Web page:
But do the police in one city have the power to swoop into a city in a different province and take away a suspect back to their home city?  To Americans, this seems illegal.  In the United States, because each state is sovereign within its territory, New York City police cannot just go to Boston and arrest the suspect they think did the crime.  Rather, the New York City police must go through the legal proceeding of extradition:  the New York City police must present the indictment to the Governor of Massachusetts who then has little choice but to consent to the arrest and orders Massachusetts or Boston police to arrest the suspect and eventually hand him over to New York City police to bring back to New York City.

handcuffsIn China, things are not that different.  Like in the U.S., there is a recognition that at times, a criminal suspect might be living outside the confines of a local police bureau.  The new Criminal Procedure Law (“CPL”)and its interpreting  and implementing regulations – in particular the Ministry of Public Security’s “Procedural Regulations on the Handling of Criminal Cases by Public Security Organs (revised 2012)” (“MPS Regulations” or “Regulations”) – do contemplates this fact.  Article 24 of the CPL makes it clear that by default jurisdiction of a criminal case is based on where the crime was committed.  The MPS Regulations re-affirms this.  Article 15 of the MPS regulations gives jurisdiction of a case to the public security bureau at the “site of the crime”, a term it defines as including  not just the site of the actual criminal acts, but also any location where the consequences of the crime occurred. For a newspaper or online article, the consequences of the crime might be felt in a great number of locations, and the first public security bureau to file the case will exercise jurisdiction.  The public security bureau at the place of the suspect’s residence can have jurisdiction when more appropriate, even if it isn’t a site of the crime.

As Jeremy Daum, research fellow at the Yale Law School’s China Law Center and founder of China Law Translate, pointed out recently, the Criminal Procedure Law and MPS Regulations clearly address activities by police  outside of their geographic area – what Americans would likely compare to extradition.

An entire Chapter of the Regulations – entitled Cooperation in Case-Handling (Chapter 11, encompassing Articles 335-344) – specifically deals with these situations.  As Daum noted, in terms of detaining a suspect, “Articles 339 and 340 [of the MPS Regulations] describe situations where police either take custody of someone in another jurisdiction or request that local police act on their behalf. Generally, the outside force has an obligation to contact the locals and to have the necessary authorizing paper work with them, and the locals have an obligation to facilitate.”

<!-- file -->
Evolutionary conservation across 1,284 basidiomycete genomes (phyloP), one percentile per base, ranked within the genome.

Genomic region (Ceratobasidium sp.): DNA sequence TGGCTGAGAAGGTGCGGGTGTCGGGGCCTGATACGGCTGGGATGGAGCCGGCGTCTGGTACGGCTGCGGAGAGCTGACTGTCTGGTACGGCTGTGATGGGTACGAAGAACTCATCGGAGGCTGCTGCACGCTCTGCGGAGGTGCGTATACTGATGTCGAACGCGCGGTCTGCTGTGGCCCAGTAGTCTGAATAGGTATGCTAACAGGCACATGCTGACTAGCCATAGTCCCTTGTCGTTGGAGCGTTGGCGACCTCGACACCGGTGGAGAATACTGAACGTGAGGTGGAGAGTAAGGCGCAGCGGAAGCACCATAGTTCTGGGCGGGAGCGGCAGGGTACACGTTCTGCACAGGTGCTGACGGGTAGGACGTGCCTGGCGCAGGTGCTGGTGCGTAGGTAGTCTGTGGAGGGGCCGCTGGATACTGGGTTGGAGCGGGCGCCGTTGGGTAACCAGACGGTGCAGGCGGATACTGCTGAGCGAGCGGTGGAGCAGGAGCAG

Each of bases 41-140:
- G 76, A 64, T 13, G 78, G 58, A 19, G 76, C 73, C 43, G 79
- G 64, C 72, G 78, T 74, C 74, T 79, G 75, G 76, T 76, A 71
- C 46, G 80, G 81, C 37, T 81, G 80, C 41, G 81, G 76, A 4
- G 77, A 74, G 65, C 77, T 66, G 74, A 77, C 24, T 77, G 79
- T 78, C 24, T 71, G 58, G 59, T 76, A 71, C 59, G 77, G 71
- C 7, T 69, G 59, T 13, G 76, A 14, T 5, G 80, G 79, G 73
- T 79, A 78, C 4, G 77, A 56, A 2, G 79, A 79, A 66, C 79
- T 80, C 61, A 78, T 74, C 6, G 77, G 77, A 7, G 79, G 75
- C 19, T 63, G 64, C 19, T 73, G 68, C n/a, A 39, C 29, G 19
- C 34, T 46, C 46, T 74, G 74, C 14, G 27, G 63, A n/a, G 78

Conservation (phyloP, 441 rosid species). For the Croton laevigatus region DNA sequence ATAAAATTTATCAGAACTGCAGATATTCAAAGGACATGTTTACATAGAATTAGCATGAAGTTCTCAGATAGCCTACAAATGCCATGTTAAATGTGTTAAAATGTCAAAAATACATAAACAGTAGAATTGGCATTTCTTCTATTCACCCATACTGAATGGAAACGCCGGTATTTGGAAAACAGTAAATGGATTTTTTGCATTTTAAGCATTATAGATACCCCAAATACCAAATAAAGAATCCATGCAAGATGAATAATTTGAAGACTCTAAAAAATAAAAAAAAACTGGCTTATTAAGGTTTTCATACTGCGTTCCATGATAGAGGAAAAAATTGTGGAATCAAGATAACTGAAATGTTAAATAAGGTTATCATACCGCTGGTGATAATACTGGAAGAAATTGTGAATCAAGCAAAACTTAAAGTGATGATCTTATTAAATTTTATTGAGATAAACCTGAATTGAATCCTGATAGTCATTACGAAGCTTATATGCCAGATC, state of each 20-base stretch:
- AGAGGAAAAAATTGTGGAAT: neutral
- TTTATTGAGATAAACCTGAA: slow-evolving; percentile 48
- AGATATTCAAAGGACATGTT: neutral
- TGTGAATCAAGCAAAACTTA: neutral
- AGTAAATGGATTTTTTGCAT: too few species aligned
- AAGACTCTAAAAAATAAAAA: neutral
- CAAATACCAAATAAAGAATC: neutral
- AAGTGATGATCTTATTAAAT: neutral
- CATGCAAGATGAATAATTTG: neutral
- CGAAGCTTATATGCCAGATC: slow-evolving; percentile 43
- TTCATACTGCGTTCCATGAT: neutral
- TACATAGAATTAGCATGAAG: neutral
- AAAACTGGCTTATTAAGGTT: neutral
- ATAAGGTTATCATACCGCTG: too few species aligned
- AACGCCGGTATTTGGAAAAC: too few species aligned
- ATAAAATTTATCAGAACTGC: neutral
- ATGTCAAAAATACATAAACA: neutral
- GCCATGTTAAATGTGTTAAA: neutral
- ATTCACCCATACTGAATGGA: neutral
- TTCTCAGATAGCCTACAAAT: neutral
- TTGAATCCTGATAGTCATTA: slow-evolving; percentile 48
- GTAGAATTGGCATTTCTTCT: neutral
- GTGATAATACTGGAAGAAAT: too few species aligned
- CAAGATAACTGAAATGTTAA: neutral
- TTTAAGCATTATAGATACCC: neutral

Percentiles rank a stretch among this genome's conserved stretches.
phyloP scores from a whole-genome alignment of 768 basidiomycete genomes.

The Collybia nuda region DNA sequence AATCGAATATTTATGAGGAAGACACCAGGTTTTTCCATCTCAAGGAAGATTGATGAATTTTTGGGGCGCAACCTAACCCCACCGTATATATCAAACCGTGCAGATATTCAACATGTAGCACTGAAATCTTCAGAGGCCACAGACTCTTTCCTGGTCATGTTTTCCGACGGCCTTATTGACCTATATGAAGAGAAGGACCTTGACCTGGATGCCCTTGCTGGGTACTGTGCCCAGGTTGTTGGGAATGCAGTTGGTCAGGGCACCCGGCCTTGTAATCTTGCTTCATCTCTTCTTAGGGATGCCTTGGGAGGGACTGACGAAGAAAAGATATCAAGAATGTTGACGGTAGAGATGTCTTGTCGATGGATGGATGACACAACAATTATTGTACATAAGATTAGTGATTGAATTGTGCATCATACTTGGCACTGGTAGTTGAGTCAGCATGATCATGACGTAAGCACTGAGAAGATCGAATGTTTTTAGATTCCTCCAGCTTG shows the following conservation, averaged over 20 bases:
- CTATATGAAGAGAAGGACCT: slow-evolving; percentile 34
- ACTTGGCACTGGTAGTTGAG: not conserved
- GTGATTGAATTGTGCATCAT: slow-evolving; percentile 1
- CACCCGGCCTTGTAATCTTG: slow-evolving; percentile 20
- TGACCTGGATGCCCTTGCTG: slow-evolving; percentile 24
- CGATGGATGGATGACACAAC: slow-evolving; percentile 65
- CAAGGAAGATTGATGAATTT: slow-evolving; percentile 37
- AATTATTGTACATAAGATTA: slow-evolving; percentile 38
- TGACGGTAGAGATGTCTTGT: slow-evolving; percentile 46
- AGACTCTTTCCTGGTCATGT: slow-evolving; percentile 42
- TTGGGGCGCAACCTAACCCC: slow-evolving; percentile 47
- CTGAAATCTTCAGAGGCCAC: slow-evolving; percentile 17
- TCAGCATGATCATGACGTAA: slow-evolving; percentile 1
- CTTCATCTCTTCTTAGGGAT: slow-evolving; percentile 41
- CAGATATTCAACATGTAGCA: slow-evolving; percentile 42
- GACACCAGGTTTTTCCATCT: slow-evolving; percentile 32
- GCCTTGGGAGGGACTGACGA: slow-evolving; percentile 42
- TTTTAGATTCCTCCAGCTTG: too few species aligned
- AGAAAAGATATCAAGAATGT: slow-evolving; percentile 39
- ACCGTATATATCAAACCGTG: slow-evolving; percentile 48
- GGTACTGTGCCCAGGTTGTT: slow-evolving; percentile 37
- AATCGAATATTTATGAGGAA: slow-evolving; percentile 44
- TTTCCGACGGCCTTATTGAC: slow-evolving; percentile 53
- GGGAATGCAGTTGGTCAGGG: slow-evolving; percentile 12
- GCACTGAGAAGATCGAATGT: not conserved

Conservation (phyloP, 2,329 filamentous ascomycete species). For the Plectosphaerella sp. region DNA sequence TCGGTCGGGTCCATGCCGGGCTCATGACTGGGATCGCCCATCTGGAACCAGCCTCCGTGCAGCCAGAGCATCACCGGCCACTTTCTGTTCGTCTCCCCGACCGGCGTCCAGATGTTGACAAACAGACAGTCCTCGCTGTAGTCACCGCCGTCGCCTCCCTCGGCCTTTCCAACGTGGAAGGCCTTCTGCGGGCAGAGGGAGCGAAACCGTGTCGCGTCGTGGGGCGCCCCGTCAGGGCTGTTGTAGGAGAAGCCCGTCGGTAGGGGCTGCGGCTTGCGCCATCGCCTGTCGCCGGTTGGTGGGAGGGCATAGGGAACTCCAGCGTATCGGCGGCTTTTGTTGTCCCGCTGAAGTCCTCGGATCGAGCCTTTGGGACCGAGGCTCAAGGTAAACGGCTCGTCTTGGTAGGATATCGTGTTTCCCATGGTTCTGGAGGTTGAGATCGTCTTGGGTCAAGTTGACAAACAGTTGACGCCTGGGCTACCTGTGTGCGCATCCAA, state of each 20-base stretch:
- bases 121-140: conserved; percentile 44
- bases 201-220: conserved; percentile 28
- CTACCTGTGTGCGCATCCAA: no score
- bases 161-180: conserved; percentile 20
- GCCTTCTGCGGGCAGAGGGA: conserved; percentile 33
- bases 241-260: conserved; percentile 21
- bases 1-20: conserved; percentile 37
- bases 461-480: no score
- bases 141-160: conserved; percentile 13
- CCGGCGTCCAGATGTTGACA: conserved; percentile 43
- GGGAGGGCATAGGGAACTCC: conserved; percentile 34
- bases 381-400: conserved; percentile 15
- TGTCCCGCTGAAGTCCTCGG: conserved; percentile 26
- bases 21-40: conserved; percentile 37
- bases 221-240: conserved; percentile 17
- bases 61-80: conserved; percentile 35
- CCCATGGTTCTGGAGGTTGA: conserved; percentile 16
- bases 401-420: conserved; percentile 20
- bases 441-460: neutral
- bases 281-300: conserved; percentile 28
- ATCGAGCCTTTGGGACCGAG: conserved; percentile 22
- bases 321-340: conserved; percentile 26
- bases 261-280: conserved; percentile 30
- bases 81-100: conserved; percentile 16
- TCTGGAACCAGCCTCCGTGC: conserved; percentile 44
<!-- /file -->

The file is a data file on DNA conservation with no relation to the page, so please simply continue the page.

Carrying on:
At this point, this pattern is not that different from what occurs in the United States when one state seeks to extradite a criminal suspect.

Seal for China's Ministry of Public Security

Seal for China’s Ministry of Public Security

Although there a few, technical grounds upon which a U.S. governor of one state can deny another state’s extradition request, in general, extradition is mandated by the  U.S. Constitution if the other state presents the indictment.  The requesting state can go to federal court and compel the governor to extradite the suspect if she refuses on illegitimate grounds.

But where China differs from the U.S. in its proceedings is that the requesting police physically go to the local police’s territory to take the suspect back to their city.  In accordance with Article 340, after the local police apprehend the suspect, the outside police must immediately pick up the suspect and bring him back to its territory.  In fact, Article 122 requires that the outside police do so within 24 hours.

Was Chen Yongzhou Properly Detained?

It does appear that Chen was in fact properly detained in accordance with the MPS Regulations.  Whether the Changsha public security bureau’s underlying claims against Chen are just is less apparent, but in terms of the procedure for cross-provincial transfers of a suspect, the Changsha public security officials likely complied with the Regulations.

Here, the Changsha police likely have a valid argument that the crime occurred in its jurisdiction or its consequences were the most strongly felt in its jurisdiction, giving it the right to assert its jurisdiction.  Zoomlion, the entity that was allegedly injured by Chen’s articles, is located in Changsha.

According to a Freedom House bulletin, on October 18, 2013, after being summoned, Chen went to the Guangzhou police station.  Once there, according to an article from the China Times News Group, Changsha police confronted Chen with a document listing his crimes and then placed him into its custody for transfer to Changsha.

Chen in the custody of Changsha police

Chen in the custody of Changsha police

It appears that the Changsha police complied with the MPS regulations concerning “Cooperation in Case Handling:” (1) Chen was summoned to the local police station by the Guangzhou police, (2) while in the Guaungzhou police station, the Changsha police presented him with a document listing his crime (perhaps the required authorizing paperwork), and (3) Chen was immediately transferred to the Changsha police and brought to a Changsha detention center within 24 hours.

Although the underlying criminal charges reek of corruption and a Changsha police department possibly at the beck and call of Zoomlion, it is still important to recognize that the Changsha police likely followed the law in obtaining custody of Chen.  To ignore this fact does a disservice in criticizing other aspects of this bizarre case.